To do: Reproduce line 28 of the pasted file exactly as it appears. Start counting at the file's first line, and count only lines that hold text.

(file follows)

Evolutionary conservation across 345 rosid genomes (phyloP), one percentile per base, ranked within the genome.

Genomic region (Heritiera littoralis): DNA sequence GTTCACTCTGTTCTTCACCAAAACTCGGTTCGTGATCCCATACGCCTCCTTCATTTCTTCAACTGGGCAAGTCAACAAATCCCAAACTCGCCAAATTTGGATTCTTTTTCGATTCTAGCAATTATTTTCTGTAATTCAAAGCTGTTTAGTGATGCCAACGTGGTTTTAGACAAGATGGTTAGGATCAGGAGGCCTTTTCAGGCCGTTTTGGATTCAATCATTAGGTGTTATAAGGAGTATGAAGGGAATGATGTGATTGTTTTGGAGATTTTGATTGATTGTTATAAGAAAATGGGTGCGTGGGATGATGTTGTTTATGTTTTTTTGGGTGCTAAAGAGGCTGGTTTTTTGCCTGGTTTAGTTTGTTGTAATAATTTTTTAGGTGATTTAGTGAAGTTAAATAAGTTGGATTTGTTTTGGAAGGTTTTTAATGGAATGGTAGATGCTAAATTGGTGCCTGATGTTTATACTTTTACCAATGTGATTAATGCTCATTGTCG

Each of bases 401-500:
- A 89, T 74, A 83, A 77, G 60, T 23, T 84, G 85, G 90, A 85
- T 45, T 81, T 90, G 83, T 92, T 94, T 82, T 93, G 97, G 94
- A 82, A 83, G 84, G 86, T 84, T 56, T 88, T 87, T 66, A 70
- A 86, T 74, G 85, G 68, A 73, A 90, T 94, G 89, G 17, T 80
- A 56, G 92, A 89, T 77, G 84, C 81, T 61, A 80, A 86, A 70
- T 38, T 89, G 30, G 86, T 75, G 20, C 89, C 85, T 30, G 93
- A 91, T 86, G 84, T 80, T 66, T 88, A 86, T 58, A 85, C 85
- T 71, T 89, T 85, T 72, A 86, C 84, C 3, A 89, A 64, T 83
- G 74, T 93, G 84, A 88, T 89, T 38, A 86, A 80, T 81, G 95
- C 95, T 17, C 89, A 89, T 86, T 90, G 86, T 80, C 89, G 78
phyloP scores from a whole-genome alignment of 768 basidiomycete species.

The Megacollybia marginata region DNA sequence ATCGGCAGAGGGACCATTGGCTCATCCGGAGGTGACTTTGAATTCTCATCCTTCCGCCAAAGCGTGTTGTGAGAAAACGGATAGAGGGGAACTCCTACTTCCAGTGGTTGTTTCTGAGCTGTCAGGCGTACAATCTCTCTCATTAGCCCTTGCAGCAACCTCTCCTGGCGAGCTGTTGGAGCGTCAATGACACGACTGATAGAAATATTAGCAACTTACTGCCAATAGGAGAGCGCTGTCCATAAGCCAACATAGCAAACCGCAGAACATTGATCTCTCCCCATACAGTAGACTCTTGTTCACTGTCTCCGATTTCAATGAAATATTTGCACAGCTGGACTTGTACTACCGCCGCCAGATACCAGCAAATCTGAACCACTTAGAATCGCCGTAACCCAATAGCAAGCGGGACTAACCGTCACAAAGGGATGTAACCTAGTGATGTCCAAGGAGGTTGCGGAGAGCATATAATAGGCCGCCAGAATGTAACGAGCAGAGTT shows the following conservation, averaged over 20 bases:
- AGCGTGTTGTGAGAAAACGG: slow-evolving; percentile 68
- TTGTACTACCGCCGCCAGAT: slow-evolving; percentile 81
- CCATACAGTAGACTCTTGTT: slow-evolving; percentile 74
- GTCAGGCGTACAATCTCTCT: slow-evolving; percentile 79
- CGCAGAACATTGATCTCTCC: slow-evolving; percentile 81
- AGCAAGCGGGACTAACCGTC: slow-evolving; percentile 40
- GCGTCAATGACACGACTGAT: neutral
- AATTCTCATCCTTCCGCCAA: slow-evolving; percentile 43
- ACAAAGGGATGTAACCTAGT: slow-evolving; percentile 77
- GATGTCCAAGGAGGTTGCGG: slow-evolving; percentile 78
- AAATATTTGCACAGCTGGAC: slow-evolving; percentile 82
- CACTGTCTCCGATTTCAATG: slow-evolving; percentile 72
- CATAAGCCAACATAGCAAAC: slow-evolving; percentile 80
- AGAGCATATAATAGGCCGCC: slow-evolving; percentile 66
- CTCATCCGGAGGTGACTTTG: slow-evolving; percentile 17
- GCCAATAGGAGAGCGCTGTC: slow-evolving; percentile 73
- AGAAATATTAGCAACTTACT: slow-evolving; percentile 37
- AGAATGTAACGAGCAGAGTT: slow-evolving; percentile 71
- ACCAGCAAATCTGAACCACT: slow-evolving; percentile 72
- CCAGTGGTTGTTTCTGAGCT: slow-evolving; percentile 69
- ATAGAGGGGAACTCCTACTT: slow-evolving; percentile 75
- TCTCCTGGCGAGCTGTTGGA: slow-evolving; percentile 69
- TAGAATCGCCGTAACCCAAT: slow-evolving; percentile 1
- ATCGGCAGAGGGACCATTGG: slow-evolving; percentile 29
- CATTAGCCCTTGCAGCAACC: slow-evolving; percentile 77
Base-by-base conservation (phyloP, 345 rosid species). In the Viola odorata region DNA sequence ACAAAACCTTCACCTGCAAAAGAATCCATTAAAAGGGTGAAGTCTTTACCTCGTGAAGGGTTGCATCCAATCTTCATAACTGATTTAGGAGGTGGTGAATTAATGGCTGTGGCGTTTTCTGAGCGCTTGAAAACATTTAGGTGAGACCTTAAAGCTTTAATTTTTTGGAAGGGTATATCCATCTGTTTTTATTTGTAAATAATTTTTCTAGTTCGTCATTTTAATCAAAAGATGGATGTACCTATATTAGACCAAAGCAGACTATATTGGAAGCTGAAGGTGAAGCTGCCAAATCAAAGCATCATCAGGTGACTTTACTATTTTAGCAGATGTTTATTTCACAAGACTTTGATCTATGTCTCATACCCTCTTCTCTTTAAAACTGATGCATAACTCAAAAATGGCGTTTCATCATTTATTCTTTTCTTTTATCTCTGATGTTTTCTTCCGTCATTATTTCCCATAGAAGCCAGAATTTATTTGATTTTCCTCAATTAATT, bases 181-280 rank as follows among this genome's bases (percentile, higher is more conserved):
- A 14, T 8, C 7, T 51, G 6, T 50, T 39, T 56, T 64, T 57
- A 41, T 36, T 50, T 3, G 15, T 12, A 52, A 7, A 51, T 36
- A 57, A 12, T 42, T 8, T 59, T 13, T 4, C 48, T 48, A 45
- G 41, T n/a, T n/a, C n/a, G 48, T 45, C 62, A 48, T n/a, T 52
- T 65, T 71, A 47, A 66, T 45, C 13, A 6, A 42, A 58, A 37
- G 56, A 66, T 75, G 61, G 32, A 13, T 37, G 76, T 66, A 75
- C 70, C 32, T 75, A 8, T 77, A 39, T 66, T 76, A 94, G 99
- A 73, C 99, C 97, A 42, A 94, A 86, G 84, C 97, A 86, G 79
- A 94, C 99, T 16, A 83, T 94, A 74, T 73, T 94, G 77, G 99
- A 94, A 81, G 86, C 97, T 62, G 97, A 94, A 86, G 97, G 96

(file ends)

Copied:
- CATAAGCCAACATAGCAAAC: slow-evolving; percentile 80